Zeph asked for a ghost story. This is the closest I could get. I'm very wary of disappointing her. She has many winged and furry minions and all of them would probably happily kill me if she asked. -TC
"Please, mister? My granddaughter. Please. She left her cat with me. He wants to go home to her."
There's some rule, somewhere, which states that anyone who gets involved with things outside the normal will eventually be approached for their services as a detective. I think it was written on the back of a tobacco pouch and was signed 'Lord D'Arcy' and was found in Chicago, but what the hell do I know. So far, I'd been lucky. I was asked for help all the time, but not once in the years I'd lived in New York had anyone asked me to do what amounted to classic private detective stuff.
The woman in front of me was short, stooped, gray of hair and was carrying a very, very asleep cat. The cat was a dark tabby, still with a slightly kittenish mien; I put it at perhaps four or five years old - and appeared in perfect health. It was bonelessly sprawled in her arms with the insouciance that only a well-fed cat can pull off. I put my face in my hands, briefly. "Ma'am, why are you asking me?"
The small woman blinked behind narrow eyeglasses. "I ask nice boy in my neighborhood. He say to come see you. I bring cat because cat asks. Take subway all the way here."
I looked up again. "How did you get the cat past the guards downstairs?" I asked plaintively. I couldn't help it. I needed to know. I'd spent a few years working in this building, and I have to be insanely careful never to be seen carrying anything odd looking. Sure, we're right across from the World Trade Center, that might be part of it, but I swear they just treat it like a game. They once stopped me bringing in a roll of Japanese rice paper. I was going to put some up on my office walls so that the runes I was working with wouldn't end up requiring redecoration, but no, of course not. No rice paper. And here this woman was with a cat. In my office.
"They nice boys. They pet him."
I pinched my nose again. "And who is the boy in your neighborhood?"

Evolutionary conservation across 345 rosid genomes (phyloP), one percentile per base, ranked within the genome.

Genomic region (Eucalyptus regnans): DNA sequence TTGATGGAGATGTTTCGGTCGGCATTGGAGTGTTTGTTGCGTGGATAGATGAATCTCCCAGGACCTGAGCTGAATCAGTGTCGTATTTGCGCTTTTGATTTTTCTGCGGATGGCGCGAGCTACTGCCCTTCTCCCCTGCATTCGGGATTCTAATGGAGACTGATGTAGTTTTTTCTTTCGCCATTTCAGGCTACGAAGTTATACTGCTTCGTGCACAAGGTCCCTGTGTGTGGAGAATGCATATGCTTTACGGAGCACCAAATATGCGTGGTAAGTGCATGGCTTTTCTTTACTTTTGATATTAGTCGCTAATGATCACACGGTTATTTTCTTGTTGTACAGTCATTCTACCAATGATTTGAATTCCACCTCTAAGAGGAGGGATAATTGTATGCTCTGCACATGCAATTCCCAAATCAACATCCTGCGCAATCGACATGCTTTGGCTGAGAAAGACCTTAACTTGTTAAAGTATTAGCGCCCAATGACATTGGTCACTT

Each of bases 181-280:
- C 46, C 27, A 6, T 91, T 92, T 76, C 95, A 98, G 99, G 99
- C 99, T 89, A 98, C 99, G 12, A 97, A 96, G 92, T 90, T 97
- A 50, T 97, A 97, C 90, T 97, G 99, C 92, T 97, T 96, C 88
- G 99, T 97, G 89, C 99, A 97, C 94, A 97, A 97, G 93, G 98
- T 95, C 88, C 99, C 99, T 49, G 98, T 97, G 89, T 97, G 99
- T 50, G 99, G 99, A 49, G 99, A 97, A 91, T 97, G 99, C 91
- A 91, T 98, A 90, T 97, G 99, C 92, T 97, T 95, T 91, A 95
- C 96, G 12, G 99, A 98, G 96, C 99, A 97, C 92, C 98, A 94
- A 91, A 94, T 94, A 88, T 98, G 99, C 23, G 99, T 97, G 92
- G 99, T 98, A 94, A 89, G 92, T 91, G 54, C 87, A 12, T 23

"His name is Mario. He say you are the man I must see."
I stopped pinching my nose. Mario never messed around. He knew better than nearly anyone else I was friendly with - and that was, come to think of it, a depressingly small number of actual people - what it meant to give out someone's name. I'd never given out his, and that was the reason he trusted me. So far. "Mario sent you? Wait. Where is your granddaughter now? And how do you know the cat wants to go to her?"
"My granddaughter, she is dead two year. The cat, he talk to her when she with me; he talk all time. Then nothing. Then two week ago, he start sitting in window, talking to her again."
I looked at the woman. Then I looked at the cat. It turned slightly in its sleep. Its tongue was stuck slightly out of its mouth, and I swear it was snoring lightly. Mario, you're going to owe me, if this is what I think it is, I thought to myself. "Okay. Ma'am - what's your name?"
"Conchita Estrella Vargas."
"Okay, Senora Vargas. Let's go see your apartment."
That got me a huge smile. I stood up, took my overcoat off the rack in the corner behind my desk and surreptitiously made sure the Desert Eagle was still hung inside it before shrugging it on, making sure the gun didn't show. Sra. Vargas bustled around the desk, beaming, and thrust the cat into my arms. I caught it reflexively. It opened one eye briefly, examined the depths of my soul and the state of my karmic laundry, then rolled towards my chest so that all four legs were upright and went back to sleep. I sighed and led the old lady out of my office and towards the elevators. Two of the firm's employees saw us. One of them didn't manage to control a giggle. She got a moderately quelling look. The other didn't manage to control a smirk which had more in it than I liked. He got a dead cold look which seemed to wipe everything off his face other than fear, which (God help me) I approved of.
"What's-" (I checked, easy given the cat's position) "-his name?" I asked the grandmother, nodding at the cat as we waited for an elevator.
"Okay, Lalla," I said, scritching him under his chin, "let's see what we can see."
The cab dropped us off in the South Bronx. Conchita Estrella bustled up three stories of steps with me and Lalla in tow and stopped in front of apartment 4F, where she began jangling through an impressive set of keys. I waited and placated Lalla, who had decided that overcoats were too warm and required constant head scratching to compensate. After about fifteen seconds, a neighbor poked his head out of his own apartment and stared at me suspiciously until he saw Lalla. I moved back far enough to let him see Conchita, and he nodded and went back in. It was good to see there was a community in the building, at least.